Harare needs $2,3bn for water

Blessings Chidakwa Municipality Correspondent
Harare needs at least US$2,3 billion to address acute water shortages through construction of dams, new water treatment plants and refurbishing the existing infrastructure, an official has said.

The local authority is also urgently in dire need of US$3 million from the US$2,3 billion to install new pumps and refurbish under-threat Warren Control Pumping Station, which is a critical point that links Morton Jaffray Water Works and Harare.

In an interview with The Herald, Harare Mayor Councillor Herbert Gomba said the water situation was worrisome.

“The $2 billion is needed for the construction of three major dams for Harare, which are Kunzvi, Musami and Muda, and the construction of new water treatment plants,” he said.

“It also includes that which is needed for the distribution network of the pumping stations.”

Cllr Gomba said the additional US$3 million was urgently needed for Warren Control Pumping Station.

“We have engaged the African Development Bank and Multi-Donor Trust Fund to help us put new pumps, and refurbish that plant because it is a critical distribution network system that we must be able repair,” he said.

“We were looking at US$3 million to upgrade the pump and refurbish the plant.”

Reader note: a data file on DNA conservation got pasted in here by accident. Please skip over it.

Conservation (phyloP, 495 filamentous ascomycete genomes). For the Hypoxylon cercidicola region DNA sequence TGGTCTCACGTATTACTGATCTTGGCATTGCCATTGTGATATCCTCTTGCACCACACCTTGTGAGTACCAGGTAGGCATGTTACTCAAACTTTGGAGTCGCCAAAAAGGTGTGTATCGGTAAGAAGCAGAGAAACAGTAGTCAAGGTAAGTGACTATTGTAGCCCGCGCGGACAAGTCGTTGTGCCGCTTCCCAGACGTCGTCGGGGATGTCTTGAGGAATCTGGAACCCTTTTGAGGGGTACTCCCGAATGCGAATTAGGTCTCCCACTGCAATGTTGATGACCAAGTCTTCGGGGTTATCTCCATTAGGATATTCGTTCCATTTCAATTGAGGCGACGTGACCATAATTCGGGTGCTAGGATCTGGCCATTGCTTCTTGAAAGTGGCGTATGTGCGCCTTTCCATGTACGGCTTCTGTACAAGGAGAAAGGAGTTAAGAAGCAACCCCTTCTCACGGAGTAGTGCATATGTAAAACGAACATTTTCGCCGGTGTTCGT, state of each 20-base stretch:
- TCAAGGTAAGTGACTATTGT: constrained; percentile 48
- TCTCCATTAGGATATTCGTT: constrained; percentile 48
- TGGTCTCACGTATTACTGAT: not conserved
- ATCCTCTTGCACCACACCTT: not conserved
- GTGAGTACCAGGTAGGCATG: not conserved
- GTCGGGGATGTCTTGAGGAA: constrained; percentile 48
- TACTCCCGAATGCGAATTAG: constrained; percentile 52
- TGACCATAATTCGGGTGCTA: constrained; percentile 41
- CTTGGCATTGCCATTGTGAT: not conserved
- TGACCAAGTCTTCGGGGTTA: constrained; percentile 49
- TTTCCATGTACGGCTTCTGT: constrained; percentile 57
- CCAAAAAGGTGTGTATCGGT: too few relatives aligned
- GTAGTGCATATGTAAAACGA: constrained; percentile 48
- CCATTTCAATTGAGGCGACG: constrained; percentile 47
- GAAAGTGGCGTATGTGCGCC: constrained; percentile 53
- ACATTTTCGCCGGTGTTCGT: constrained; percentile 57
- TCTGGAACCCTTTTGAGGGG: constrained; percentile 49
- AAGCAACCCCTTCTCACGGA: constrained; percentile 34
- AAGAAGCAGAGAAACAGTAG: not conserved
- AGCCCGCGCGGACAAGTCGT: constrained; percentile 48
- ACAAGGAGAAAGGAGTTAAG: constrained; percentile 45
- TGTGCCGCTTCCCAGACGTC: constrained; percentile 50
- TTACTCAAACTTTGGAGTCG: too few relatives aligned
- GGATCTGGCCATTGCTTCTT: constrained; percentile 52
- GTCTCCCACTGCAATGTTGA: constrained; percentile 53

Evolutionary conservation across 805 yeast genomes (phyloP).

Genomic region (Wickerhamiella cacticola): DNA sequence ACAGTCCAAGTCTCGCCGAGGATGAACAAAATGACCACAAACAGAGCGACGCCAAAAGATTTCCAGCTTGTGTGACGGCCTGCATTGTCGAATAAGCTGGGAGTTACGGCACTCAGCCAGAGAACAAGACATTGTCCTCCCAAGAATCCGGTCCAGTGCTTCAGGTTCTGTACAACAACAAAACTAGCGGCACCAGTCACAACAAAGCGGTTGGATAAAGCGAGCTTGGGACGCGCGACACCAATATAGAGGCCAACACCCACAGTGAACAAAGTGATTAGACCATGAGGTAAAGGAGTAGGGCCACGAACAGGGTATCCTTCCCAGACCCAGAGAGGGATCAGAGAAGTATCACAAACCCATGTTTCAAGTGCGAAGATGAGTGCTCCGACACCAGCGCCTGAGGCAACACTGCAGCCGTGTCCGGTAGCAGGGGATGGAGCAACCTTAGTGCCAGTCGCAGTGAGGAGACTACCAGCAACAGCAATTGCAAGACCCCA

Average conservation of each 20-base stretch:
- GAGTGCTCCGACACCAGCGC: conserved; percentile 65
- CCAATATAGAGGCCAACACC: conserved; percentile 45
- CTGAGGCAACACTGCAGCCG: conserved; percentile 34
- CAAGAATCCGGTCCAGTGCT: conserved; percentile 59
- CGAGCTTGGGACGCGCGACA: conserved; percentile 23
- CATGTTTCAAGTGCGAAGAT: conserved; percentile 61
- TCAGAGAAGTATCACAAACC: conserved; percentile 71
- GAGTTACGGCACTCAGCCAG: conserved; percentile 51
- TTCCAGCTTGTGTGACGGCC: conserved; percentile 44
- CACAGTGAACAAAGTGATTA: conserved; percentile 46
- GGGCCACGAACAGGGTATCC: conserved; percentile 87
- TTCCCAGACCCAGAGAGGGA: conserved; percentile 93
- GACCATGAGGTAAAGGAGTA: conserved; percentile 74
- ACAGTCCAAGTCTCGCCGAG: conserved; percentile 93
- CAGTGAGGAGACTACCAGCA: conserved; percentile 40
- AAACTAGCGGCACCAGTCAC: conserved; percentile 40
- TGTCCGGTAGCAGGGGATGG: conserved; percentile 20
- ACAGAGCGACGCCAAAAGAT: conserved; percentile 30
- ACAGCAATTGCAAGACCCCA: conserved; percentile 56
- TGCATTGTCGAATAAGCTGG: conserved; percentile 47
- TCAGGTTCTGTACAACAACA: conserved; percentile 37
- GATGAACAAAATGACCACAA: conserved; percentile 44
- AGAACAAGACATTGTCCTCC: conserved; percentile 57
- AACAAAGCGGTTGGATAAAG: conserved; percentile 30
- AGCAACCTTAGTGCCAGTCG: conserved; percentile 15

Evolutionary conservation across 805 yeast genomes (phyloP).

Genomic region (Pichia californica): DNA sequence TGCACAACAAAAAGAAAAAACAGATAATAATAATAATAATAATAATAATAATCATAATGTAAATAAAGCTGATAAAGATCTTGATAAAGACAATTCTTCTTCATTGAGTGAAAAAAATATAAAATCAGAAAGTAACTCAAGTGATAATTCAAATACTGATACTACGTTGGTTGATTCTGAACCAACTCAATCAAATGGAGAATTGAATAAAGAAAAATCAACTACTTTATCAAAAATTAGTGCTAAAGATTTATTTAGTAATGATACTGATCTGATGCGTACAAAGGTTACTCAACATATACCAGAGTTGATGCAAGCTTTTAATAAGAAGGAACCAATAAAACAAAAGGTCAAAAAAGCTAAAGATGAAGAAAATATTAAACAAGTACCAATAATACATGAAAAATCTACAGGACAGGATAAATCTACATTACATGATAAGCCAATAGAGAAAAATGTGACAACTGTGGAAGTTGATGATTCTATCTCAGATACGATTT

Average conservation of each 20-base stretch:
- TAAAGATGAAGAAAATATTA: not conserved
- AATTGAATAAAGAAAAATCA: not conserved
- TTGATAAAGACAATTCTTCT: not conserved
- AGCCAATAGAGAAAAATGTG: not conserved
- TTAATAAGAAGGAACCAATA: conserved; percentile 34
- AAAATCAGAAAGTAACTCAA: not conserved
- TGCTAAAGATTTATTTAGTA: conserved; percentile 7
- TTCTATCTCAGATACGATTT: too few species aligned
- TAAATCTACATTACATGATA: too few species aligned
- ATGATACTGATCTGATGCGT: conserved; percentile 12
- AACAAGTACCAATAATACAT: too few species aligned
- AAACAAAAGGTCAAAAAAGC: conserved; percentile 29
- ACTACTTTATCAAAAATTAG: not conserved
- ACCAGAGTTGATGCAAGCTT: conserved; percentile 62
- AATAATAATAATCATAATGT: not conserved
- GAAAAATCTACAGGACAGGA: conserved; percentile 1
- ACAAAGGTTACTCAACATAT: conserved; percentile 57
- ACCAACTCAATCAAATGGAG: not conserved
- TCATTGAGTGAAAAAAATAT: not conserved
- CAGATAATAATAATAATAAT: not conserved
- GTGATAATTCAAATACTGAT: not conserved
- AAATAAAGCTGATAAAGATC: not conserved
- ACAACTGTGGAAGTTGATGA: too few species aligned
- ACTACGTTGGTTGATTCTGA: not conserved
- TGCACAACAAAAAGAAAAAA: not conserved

At least 40 percent of the water that is produced at Morton Jaffray is being lost along the way due to leakages, hence transmission lines need to be addressed.

Harare, like other urban area in Zimbabwe, has experienced acute water shortages for decades due to dilapidated infrastructure and acute shortage of water treatment chemicals against a rapidly rising population.

Last month, during a media tour of Morton Jaffary Water Treatment Plant, Chinese company CMEC contracted to work on the rehabilitation of the plant said it had no capacity to supply water to Harare residents since it was built for a population of 300 000 as compared to the 1,5 million people now living in the city.

CMEC project executive director Mr Cao Yang said solving the water problem of the City of Harare was a complex issue that required different corrective measures to be taken.

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